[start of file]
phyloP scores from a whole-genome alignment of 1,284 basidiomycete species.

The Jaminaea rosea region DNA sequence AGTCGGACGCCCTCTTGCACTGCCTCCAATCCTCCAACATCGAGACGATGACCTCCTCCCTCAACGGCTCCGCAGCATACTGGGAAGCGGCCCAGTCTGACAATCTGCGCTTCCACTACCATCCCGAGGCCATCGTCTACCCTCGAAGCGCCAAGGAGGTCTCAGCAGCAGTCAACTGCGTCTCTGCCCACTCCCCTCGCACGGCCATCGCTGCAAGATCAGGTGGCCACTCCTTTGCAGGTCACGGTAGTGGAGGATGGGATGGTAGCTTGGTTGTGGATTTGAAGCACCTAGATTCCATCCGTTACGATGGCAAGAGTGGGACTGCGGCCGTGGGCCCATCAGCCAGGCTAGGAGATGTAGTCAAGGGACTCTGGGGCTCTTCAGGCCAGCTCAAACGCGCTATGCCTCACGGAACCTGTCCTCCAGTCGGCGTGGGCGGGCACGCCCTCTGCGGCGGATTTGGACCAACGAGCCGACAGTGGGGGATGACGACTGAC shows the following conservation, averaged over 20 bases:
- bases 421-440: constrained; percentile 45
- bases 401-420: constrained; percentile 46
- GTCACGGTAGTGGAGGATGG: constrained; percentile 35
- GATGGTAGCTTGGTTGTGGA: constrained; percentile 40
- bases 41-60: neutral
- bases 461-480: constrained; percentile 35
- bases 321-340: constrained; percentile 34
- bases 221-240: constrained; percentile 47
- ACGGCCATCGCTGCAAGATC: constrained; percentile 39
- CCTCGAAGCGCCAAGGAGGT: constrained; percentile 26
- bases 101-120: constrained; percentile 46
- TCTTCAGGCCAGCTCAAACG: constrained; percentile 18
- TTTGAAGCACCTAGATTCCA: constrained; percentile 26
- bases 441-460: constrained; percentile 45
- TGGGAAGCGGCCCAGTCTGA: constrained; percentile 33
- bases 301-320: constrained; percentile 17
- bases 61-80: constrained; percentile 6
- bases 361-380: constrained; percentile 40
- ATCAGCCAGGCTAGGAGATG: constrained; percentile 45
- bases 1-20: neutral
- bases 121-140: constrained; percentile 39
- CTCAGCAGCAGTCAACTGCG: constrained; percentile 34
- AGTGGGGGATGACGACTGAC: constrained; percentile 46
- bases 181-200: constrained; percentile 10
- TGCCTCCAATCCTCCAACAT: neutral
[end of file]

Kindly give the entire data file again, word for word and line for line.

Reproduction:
phyloP scores from a whole-genome alignment of 1,284 basidiomycete species.

The Jaminaea rosea region DNA sequence AGTCGGACGCCCTCTTGCACTGCCTCCAATCCTCCAACATCGAGACGATGACCTCCTCCCTCAACGGCTCCGCAGCATACTGGGAAGCGGCCCAGTCTGACAATCTGCGCTTCCACTACCATCCCGAGGCCATCGTCTACCCTCGAAGCGCCAAGGAGGTCTCAGCAGCAGTCAACTGCGTCTCTGCCCACTCCCCTCGCACGGCCATCGCTGCAAGATCAGGTGGCCACTCCTTTGCAGGTCACGGTAGTGGAGGATGGGATGGTAGCTTGGTTGTGGATTTGAAGCACCTAGATTCCATCCGTTACGATGGCAAGAGTGGGACTGCGGCCGTGGGCCCATCAGCCAGGCTAGGAGATGTAGTCAAGGGACTCTGGGGCTCTTCAGGCCAGCTCAAACGCGCTATGCCTCACGGAACCTGTCCTCCAGTCGGCGTGGGCGGGCACGCCCTCTGCGGCGGATTTGGACCAACGAGCCGACAGTGGGGGATGACGACTGAC shows the following conservation, averaged over 20 bases:
- bases 421-440: constrained; percentile 45
- bases 401-420: constrained; percentile 46
- GTCACGGTAGTGGAGGATGG: constrained; percentile 35
- GATGGTAGCTTGGTTGTGGA: constrained; percentile 40
- bases 41-60: neutral
- bases 461-480: constrained; percentile 35
- bases 321-340: constrained; percentile 34
- bases 221-240: constrained; percentile 47
- ACGGCCATCGCTGCAAGATC: constrained; percentile 39
- CCTCGAAGCGCCAAGGAGGT: constrained; percentile 26
- bases 101-120: constrained; percentile 46
- TCTTCAGGCCAGCTCAAACG: constrained; percentile 18
- TTTGAAGCACCTAGATTCCA: constrained; percentile 26
- bases 441-460: constrained; percentile 45
- TGGGAAGCGGCCCAGTCTGA: constrained; percentile 33
- bases 301-320: constrained; percentile 17
- bases 61-80: constrained; percentile 6
- bases 361-380: constrained; percentile 40
- ATCAGCCAGGCTAGGAGATG: constrained; percentile 45
- bases 1-20: neutral
- bases 121-140: constrained; percentile 39
- CTCAGCAGCAGTCAACTGCG: constrained; percentile 34
- AGTGGGGGATGACGACTGAC: constrained; percentile 46
- bases 181-200: constrained; percentile 10
- TGCCTCCAATCCTCCAACAT: neutral